Posted by: atb2 | September 13, 2007 9:48 AM

"Again, as a devil's advocate: please explain why any sane employer would want to do this?"

Why do Fed employees get 26 Annual Leave days (per year) after 15 years of service? Why do they get 13 Sick Leave days (per year)? Why have there been a number of proposals in Congress to provide Paid maternity Leave to Feds?

There must be a reason...


Posted by: hillary1 | September 13, 2007 9:56 AM

Totally with you, Brian. Great blog.

Who at these wonderful companies are setting these biased, illogical and downright weird policies?

One company I worked for had a little caveat that men could only take paternity leave if their wives had returned t fulltime paid work. No allowance for a new mom having trouble, a stay-at-home mom with postpartum depression, an experienced mom with multiple kids who needed help, a dad who wanted to dive into parenthood, or the nine million other good reasons for paternity leave. Absolutely infuriating.

Haphazard paternity leave policies are obviously bad for dads. But they are also terrible for moms who are committed to working fulltime, because they place an undue burden on mothers are primary childcare givers. Plus they heap a lot of guilt on those mothers.

The private sector will continue to have a very hard time setting fair, objective, gender neutral policies. Because there is an obvious conflict of interest. This is one of those cases where government intervention, by people who know firsthand what it is like to work fulltime and raise children, is necessary.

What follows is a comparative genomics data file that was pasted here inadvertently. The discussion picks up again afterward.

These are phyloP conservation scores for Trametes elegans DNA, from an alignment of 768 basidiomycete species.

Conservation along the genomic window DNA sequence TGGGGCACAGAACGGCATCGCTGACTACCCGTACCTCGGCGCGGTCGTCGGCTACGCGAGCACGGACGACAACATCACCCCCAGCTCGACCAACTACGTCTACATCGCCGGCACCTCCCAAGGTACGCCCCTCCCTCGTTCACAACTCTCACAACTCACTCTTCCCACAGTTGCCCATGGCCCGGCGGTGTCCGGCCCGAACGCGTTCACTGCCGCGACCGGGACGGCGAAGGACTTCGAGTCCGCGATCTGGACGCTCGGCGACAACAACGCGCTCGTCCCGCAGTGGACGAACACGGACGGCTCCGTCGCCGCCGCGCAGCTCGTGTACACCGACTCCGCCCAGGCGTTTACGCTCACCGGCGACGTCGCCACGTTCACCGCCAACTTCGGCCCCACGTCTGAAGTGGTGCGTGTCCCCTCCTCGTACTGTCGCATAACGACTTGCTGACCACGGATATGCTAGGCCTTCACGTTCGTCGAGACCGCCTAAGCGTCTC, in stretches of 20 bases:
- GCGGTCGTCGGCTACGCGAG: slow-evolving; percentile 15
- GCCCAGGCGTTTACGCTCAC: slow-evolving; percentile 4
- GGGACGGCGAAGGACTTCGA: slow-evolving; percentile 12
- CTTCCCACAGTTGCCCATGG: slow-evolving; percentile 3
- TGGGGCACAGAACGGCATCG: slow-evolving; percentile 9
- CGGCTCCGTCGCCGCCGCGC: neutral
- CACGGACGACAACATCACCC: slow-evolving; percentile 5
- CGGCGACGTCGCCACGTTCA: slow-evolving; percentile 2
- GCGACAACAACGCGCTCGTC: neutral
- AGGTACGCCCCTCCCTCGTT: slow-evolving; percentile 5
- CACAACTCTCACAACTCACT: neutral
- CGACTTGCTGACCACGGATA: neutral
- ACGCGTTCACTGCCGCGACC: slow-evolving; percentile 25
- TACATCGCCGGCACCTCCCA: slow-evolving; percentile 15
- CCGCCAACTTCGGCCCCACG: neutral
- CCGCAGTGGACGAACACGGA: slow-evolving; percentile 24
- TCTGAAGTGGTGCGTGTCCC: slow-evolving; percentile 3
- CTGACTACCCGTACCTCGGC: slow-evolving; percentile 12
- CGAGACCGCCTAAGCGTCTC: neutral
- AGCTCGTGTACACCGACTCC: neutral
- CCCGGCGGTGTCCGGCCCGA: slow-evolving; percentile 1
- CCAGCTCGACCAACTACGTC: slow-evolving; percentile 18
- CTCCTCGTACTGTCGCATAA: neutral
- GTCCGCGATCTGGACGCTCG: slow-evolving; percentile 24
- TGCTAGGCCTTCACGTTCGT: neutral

Posted by: leslie4 | September 13, 2007 9:59 AM

@hillary: The report also details the leave available for adoptive parents. I'm not impressed by those figures, either.

@gutlesswonder3: You won't find me arguing a bit more paid sick leave is a good idea, too.

@all: Yes, the FMLA is gender-neutral, but taking three months off, unpaid, is tough for most people. Paid leave seems like it's a good solution, but the report suggests that -- for dads, anyway -- it's largely illusory.

@ArmyBrat: I think there a bunch of reasonable arguments against your devil's-advicate position. Most employees won't use all of their days. Businesses would improve rentention (it costs a lot to hire and train people). They'd probably see a bump in productivity, too ...

Posted by: rebeldad | September 13, 2007 10:00 AM

"By Government standards there are 2,087 hours in a typical work year. Less 20 days/160 hours of vacation/sick leave, that's 1,927. Less 10 Federal holidays, that's 1,847. Round it to 1,840, mostly because it makes calculations a little easier. :-)"


It can be more than that. Some folks in my office are on Administrative Leave today. My office is closed this year the day after Thanksgiving, Christmas Eve, and New Year's Eve. No Leave slips required.

Why would an employer do that?

Posted by: hillary1 | September 13, 2007 10:02 AM